Giving the Best Chocolate

The Parable of the Best Chocolate represents the trap we can fall into when making an offering to Heavenly Father. He makes some not insignificant requests of us. From the time of Adam until Jesus fulfilled the law of Moses, the firstling of the flock was to be dedicated to the Lord and offered in sacrifice as an atonement for sin (Moses 5:5, 20). It had to be without blemish of any sort. Giving a flawless firstling required faith that there would be more to come.

I wrote this parable about the time I realized that in a particular aspect of my life, I was not giving God the best. (I won’t pretend that it’s the only aspect.) During the work week, I aim to go to bed around 9:30pm so I can get about eight hours of sleep before I get up and fit in everything I want to do before going to work. I have small children who wake up anywhere between 5:45 and 7:00 in the morning, and an adult needs to be conscious. It works out fine because the majority of the time, I’m already awake by the time they wake up.

Then come the weekends. On Friday and Saturday nights, I have tended to stay up until 11:00 or even later sometimes to relax and do what I want to do. However, with the kids waking up around the same time regardless of the day, I end up short on sleep. And when Sunday comes around, I’ve had two nights of less-than-optimal sleep, and all day I’m tired. Being in this foggy state interferes with being in the right frame of mind to worship and commune with God on His day. I realized I’ve just been giving Him the leftovers and that I needed to change it.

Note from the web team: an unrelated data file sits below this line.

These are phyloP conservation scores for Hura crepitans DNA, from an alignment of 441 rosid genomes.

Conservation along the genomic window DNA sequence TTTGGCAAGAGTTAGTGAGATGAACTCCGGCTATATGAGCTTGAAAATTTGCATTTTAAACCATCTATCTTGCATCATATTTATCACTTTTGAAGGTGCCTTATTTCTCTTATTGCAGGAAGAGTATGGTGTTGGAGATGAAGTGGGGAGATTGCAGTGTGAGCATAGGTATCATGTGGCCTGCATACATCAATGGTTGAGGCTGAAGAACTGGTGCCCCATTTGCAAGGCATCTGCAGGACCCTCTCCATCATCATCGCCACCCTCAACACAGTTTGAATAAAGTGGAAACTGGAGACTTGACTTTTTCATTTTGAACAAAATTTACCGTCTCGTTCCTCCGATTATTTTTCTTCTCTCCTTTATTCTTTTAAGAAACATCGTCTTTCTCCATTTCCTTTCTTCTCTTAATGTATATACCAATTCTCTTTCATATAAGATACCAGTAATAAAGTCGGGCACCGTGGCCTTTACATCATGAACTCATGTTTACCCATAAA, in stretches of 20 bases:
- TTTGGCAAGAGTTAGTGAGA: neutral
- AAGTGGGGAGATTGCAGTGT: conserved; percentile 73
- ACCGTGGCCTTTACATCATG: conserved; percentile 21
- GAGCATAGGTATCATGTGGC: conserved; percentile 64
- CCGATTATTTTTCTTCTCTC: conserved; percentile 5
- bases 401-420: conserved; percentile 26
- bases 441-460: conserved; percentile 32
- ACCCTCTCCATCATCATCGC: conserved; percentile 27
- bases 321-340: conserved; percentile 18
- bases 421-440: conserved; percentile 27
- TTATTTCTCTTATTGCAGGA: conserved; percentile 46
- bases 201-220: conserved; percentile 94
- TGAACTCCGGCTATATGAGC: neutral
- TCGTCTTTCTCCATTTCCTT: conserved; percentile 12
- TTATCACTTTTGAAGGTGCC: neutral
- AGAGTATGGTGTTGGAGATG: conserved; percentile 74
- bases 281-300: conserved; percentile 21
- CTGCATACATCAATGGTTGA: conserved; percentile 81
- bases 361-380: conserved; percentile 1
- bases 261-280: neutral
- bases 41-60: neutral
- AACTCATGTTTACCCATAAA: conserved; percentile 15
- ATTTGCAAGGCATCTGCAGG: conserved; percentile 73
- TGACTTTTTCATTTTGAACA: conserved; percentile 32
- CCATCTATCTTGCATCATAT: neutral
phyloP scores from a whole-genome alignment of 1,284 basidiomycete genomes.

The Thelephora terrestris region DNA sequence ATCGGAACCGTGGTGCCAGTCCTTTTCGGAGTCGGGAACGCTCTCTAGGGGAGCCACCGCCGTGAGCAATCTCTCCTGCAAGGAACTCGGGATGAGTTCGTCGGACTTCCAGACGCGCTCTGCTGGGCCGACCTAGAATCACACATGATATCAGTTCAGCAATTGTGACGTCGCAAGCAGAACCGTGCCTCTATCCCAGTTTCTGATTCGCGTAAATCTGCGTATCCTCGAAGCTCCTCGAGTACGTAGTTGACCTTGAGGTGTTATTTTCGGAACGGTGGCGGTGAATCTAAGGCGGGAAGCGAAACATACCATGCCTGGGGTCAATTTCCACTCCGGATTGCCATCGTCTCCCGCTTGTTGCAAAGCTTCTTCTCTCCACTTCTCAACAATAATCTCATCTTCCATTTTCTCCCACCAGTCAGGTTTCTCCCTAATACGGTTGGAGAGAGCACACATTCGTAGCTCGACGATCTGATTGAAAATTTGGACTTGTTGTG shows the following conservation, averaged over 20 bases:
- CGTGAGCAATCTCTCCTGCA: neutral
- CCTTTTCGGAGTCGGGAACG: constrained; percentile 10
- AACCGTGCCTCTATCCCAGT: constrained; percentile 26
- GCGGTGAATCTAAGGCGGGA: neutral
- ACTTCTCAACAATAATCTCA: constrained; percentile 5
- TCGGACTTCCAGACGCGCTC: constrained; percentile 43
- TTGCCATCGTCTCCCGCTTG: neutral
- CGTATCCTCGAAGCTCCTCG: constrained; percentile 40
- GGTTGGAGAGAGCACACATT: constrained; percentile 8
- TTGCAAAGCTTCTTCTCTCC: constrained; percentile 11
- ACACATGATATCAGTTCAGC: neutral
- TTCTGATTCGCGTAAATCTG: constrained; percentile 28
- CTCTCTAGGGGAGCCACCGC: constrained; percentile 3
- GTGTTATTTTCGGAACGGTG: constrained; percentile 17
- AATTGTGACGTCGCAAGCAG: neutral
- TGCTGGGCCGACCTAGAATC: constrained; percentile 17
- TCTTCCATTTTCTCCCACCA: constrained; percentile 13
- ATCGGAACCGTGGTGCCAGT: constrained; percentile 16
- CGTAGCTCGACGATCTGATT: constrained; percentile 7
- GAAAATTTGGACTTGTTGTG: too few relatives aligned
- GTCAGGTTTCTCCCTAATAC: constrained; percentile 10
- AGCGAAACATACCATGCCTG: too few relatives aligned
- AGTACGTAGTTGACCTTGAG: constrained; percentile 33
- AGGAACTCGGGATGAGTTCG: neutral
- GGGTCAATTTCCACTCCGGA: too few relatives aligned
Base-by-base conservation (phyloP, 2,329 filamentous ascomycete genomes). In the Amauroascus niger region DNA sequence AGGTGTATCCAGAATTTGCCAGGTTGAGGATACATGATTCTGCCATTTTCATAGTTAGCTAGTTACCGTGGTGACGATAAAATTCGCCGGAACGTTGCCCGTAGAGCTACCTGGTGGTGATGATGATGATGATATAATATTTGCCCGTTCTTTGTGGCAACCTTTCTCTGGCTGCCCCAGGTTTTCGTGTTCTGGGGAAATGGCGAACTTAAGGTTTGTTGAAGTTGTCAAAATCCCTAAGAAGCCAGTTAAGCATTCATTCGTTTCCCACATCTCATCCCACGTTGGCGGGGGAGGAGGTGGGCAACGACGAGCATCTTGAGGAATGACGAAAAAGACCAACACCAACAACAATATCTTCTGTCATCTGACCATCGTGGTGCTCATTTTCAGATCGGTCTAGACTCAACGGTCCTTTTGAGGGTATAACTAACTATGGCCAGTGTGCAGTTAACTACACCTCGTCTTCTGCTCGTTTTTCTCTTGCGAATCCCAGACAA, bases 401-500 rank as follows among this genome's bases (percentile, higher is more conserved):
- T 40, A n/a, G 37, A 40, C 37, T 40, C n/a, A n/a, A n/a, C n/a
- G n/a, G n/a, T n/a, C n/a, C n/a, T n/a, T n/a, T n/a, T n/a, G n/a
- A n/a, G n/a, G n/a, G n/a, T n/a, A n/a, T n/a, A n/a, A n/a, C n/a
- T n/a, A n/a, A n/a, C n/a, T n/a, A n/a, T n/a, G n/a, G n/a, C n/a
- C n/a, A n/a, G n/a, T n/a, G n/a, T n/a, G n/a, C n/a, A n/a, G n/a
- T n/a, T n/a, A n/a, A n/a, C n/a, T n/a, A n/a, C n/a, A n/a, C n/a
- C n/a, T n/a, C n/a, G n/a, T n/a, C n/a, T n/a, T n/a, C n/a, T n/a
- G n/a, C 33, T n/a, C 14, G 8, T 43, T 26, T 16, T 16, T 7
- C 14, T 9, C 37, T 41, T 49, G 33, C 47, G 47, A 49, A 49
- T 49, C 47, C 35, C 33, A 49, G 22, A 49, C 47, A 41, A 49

I’ve been trying to do better at this and have had a little success so far. But I have farther to go.

If it doesn’t seem like enough, Father in Heaven wants not just our best, but all. We find in the scriptures such superlative commandments as “love the Lord thy God with all thy heart, and with all thy soul, and with all thy mind” (Matthew 22:37) and “endure to the end” (3 Nephi 15:9), however close or far that end may be.

One of the lessons I remember from serving as a full-time missionary twenty years ago was taught by the president of the mission. With his wife sitting nearby, he used an illustration of this principle by describing the following situation: what if he bought a box of chocolates for his wife, whom he had promised to honor for time and eternity, and picked out—held back—the varieties he liked before giving her the box? Such an act represents not giving our whole hearts to the one we should be fully devoted to. Of course, his wife in this case represented God, the other One who should have our whole hearts.